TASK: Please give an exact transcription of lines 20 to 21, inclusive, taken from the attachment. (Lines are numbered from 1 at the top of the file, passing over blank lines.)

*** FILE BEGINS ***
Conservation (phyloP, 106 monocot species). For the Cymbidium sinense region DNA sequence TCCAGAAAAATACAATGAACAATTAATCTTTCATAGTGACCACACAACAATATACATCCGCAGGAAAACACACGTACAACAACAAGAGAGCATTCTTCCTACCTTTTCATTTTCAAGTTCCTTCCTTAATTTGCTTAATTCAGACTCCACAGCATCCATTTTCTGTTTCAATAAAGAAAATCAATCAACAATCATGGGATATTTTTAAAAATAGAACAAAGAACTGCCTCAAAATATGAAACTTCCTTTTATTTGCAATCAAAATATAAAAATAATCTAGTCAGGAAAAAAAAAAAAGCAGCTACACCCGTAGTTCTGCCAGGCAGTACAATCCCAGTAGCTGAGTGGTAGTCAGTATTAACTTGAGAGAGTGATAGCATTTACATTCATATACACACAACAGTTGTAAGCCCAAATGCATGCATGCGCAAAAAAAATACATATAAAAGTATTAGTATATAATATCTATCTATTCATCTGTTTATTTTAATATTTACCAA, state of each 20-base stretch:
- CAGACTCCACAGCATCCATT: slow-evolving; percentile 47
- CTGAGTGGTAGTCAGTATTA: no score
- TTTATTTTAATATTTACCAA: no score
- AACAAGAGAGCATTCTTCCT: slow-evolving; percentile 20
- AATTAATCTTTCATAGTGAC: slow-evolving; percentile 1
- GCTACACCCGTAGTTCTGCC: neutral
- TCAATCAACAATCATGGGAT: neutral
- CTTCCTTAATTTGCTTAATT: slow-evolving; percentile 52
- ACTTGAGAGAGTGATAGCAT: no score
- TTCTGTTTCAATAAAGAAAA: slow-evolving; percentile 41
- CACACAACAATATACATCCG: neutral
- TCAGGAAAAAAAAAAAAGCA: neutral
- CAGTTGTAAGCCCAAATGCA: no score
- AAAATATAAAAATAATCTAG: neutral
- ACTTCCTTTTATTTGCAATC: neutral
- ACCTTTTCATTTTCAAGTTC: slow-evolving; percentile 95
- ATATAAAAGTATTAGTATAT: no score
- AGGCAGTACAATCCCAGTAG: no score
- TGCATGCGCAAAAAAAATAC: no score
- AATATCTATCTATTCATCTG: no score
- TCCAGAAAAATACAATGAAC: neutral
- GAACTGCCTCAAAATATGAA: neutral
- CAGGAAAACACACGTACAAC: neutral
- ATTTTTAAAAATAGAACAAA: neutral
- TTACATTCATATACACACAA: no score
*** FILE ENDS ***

- TGCATGCGCAAAAAAAATAC: no score
- AATATCTATCTATTCATCTG: no score